Drama and the National Curriculum
The benefits of drama and the power of imaginative play are becoming increasingly recognised, and as such, many nurseries, preschools and schools place real value on these areas. The approach to drama in education varies in each country within the UK (see below) and although drama is not a recognised core subject, many nurseries and schools work hard to provide their children with a positive experience of drama.
The Pyjama Drama programme fully supports the National Curriculum, providing a vehicle for educators to develop these important skills in children within their setting in a fun and engaging way. If you'd like to find out more about becoming one of our highly talented teachers, you can learn about franchising with Pyjama Drama here.
In England, The Foundation Stage for children up to the age of five stresses the importance of learning through play and summarises each child's learning into Areas of Learning and Development - three prime areas and four specific areas:
Prime areas (the knowledge and skills which are considered the foundation for children's school readiness):
Communication and language
Personal, social and emotional development
Specific areas (curriculum providers must also support children in four distinct areas, through which the three prime areas are strengthened and applied):
Understanding the world
Expressive arts and design
Drama is not a discrete curriculum area, although from Key Stage 1 through to Key Stage 4 drama is taught within the English curriculum as part of the Speaking and Listening element (en1). Many secondary schools also offer drama as a discrete subject from Year Seven and then as a subject at GCSE.
In Northern Ireland, from Key Stage 1 to 4 the curriculum is defined by Areas of Learning. One such area is The Arts, defined as, 'Art and design, drama and music'.
At the Foundation Stage (which in Northern Ireland refers to the first two years of compulsory education for pupils aged four to six), drama provision is also encompassed within one of the six areas of learning; The Arts:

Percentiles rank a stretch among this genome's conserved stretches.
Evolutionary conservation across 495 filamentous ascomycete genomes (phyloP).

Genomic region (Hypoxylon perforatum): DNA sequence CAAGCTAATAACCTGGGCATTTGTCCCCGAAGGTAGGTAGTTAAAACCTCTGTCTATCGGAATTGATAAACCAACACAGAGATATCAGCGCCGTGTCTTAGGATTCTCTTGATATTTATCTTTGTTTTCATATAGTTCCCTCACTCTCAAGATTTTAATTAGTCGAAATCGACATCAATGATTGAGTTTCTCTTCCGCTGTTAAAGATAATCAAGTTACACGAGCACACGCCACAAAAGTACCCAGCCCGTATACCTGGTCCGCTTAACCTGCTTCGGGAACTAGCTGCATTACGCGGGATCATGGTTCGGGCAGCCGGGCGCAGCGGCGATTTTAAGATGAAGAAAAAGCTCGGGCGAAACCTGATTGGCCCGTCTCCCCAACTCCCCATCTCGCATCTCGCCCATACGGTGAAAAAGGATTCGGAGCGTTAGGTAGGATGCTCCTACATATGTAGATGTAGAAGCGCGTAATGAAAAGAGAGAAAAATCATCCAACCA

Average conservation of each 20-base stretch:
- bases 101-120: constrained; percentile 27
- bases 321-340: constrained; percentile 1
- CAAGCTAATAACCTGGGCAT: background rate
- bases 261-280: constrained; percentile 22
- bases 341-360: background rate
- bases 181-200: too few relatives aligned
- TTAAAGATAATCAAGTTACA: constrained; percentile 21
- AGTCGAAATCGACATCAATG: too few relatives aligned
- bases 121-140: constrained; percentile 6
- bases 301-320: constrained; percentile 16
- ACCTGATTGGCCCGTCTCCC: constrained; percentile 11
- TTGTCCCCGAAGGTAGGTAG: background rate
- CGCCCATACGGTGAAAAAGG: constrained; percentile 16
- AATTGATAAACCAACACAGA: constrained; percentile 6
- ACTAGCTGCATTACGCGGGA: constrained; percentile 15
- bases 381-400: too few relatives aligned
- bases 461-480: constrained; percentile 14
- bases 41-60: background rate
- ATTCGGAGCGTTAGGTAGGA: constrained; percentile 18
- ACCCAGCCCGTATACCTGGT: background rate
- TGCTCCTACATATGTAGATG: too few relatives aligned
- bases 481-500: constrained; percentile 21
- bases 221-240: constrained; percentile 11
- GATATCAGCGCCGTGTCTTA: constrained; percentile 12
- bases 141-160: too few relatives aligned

'Children’s creative, expressive and physical development is closely linked with all aspects of their learning. Children should be given opportunities to explore and share their thoughts, ideas and feelings through a variety of: art and design, music, movement, dance, dramatic and role-play activities. Through taking part in a range of well-planned activities, children’s fine and gross motor skills will develop, they will gain confidence in what they can do, and this will help build their self-esteem.'
The Curriculum for Excellence in Scotland aims to provide children between three to eighteen a coherent and flexible curriculum. The curriculum has eight areas, one of these being Expressive Arts, within which drama is taught (along with art and design, dance and music), and aims to provide children with a wide and practical experience of drama:
'Through drama, learners have rich opportunities to be creative and to experience inspiration and enjoyment. Creating and presenting are prominent activities for all learners. Their acting and presenting skills are developed through participating in scripted or improvised drama. Exploring real and imaginary situations helps learners to understand and share their world. They develop their capacity to enjoy drama and their knowledge and understanding through evaluating technical aspects and scripts, and commenting on their work and the work of others.'
Education for children in Wales up to the age of seven years is defined by the Foundation Phase. Children are encouraged to learn through play through seven Areas of Learning:
Personal, social and emotional development
Knowledge and understanding of the world
Language, communication and literacy
Bilingualism and multi-cultural understanding
Drama is not a discrete curriculum subject but, as in England is taught as part of the English curriculum. Many secondary schools do offer drama as a subject in its own right and as a subject at GCSE.
Many of our franchisees were teachers looking for a change of career when they found and joined Pyjama Drama. Some had recently completed a degree and were looking for drama graduate jobs, others were looking for stay at home 'mum' or family-friendly jobs. All felt they could successfully run a business (with a little support) delivering drama classes for kids, and now find themselves with a career teaching drama and loving every minute! Find out more about running your own children's franchise by downloading an Info. Pack. or sign up to The 7 Day Challenge and we'll send you a series of short emails designed to help you decide if a children's franchise is for you!